Mike Leach, I love ‘ya, but no…
Boy, there’s enough to read between the lines in that Weiszer article to make War and Peace feel like a short story.
I see another Greg McGarity PR campaign has been launched. He’s tough, but often misunderstood. Just ask him.
“You have to understand that the decisions that you make will always be challenged by everyone,” he said. “Maybe not challenged, but questioned. …I’ve always felt like any decision that’s made is made in the best interest of the institution. Sometimes that’s not in the best interest of an individual or a team or a coach or what have you. …I think sometimes people assume, they guess. They might read what’s on social media and then they form their opinion at that time. A lot of people voice frustration, they don’t understand. We are basically limited at times to talk about it until it’s all over. The hope is people would trust you to make the right decisions.”
The funny thing about this is that events of the past six months have overtaken the concerns about a dysfunctional program many of us had last December. Immediately after the bowl game, this comment would have had me stewing. Now, I find that I can’t get worked up about it anymore. So feel free to keep spinning, Greg. As long as everyone associated with the program appears to be rowing in the same direction, the rest doesn’t matter to me.
Instead of Jim Delany’s blanket ineligibility proposal for incoming freshmen student-athletes, the Mississippi State coach offers something more nuanced to help kids adjust: Any player above the NCAA’s new core grade-point-average requirement should get five years of eligibility instead of the standard four.
As he explains it, here’s what you’d get with that.
“You might take a freshman and they are being punished for having better grades. They might be forced to play even though they needed a redshirt year,” Mullen says. “One of the thoughts I had was there’s a mandatory academic redshirt year for a certain group of people…well, if you are above that new standard you should get five years of eligibility. Why punish someone who might be forced to have to play?
“Instead of punishing guys for doing bad, why not reward guys for doing good?”
Well, that’s nice, but he’s a coach, so you can figure there’s another agenda lurking in the background. And there is.
His idea is to counteract the NCAA’s requirement, set to go into effect August 2016, which requires prospective student-athletes to have a minimum GPA of 2.3. If the recruits can’t hit that 2.3 GPA figure but are above the old 2.0 scale, they’d be forced to take an academic redshirt year. The NCAA also raised its sliding scale based on GPA and SAT/ACT scores, and now requires recruits to have completed 10 of their 16 core classes before their senior year.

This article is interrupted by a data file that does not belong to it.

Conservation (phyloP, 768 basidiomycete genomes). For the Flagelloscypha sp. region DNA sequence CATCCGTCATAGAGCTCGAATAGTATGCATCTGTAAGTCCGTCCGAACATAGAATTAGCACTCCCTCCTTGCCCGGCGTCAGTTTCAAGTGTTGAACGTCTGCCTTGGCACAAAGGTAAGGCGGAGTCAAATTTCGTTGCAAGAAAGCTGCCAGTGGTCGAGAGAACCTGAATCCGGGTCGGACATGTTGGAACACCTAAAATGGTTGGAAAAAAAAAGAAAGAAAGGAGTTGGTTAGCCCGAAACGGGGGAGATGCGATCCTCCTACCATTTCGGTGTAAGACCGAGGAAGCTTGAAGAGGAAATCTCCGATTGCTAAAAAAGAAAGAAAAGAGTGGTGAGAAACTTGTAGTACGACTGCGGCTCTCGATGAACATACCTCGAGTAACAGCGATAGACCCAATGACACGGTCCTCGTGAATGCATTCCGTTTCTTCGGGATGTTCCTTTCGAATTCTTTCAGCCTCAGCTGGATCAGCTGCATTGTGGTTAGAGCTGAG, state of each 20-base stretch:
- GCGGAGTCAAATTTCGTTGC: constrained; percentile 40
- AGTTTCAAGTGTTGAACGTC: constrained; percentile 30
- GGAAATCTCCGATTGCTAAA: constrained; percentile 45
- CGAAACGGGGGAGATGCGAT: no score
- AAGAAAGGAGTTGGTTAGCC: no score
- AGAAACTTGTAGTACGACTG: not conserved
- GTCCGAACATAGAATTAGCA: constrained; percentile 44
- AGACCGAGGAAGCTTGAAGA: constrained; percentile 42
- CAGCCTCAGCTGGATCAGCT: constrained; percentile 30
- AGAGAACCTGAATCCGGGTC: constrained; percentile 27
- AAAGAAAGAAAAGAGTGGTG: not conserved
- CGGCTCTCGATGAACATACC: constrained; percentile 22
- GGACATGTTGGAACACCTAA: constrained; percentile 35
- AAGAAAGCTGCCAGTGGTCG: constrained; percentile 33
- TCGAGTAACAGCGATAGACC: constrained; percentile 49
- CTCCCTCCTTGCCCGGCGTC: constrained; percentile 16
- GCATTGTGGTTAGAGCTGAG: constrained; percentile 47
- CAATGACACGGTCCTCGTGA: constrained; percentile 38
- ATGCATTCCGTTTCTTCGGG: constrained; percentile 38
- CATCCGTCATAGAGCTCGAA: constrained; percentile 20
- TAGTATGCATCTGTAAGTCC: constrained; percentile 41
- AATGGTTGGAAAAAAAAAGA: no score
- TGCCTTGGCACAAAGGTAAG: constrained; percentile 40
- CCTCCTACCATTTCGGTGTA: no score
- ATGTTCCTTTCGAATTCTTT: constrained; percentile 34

Mullen imagines a hypothetical scenario in which multiple players have to take an academic redshirt year, and how that’d force other guys into playing time before they might be ready. That’s the impetus behind his push to give those players an extra year of eligibility.
If Mullen’s idea were passed, it could dramatically change the way programs recruit. Schools would still recruit talented players with shaky transcripts, but the benefits of signing a stronger student would be big when another year of eligibility is on the table. It would even the scales a bit for programs with tough admissions standards.
So what he’s really after is more signing flexibility. That, in and of itself, isn’t necessarily a bad thing. (In fact, if it leads to less pressure on coaches to futz with players’ grades, it’s likely a good thing.) But the bottom line here is that this is about giving guys like him a lifeline to be able to manage continuing to bring in athletic talent that isn’t so talented in the classroom. And to the extent that eases the pressure on high schools and high schoolers to bring their academic efforts up to a more serious level, that isn’t such a good thing.
What do y’all think?
Why does seemingly every advanced stats projection of the 2015 season favor Georgia more than we do?
The huge jump in Alabama’s COA stipend came as a result of transportation expenses being increased by 42% for in state students and a whopping 75.4% for out of state enrollees.
I guess everybody flies first class to Birmingham and takes a limo from there.
On the surface, that’s the kind of talk we typically hear in late July as we get ready for the start of preseason practice. But under the surface, I think it’s indicative of something more important that really is worth appreciating.
Special teams are where you really notice a team’s quality depth. And because of Richt’s questionable roster management practices over the 2009-2013 period, quality depth was lacking. How could it not be, with a roster that at one point had fewer than 70 scholarship players on it? If Richt now observes that there are more athletes on special teams, there’s only one reason for that.
Quite simply, Richt’s got more scholarship bodies to work with. And that is a welcome development.
There are certainly things Richt’s done that are worthy of criticism. But he also deserves credit for learning from his mistakes and making the effort to overcome them. If you’re like me and think that the hesitant way he managed the numbers on Georgia’s roster was his most egregious, then this is a good sign. It’s talk that makes me happy for the right reason.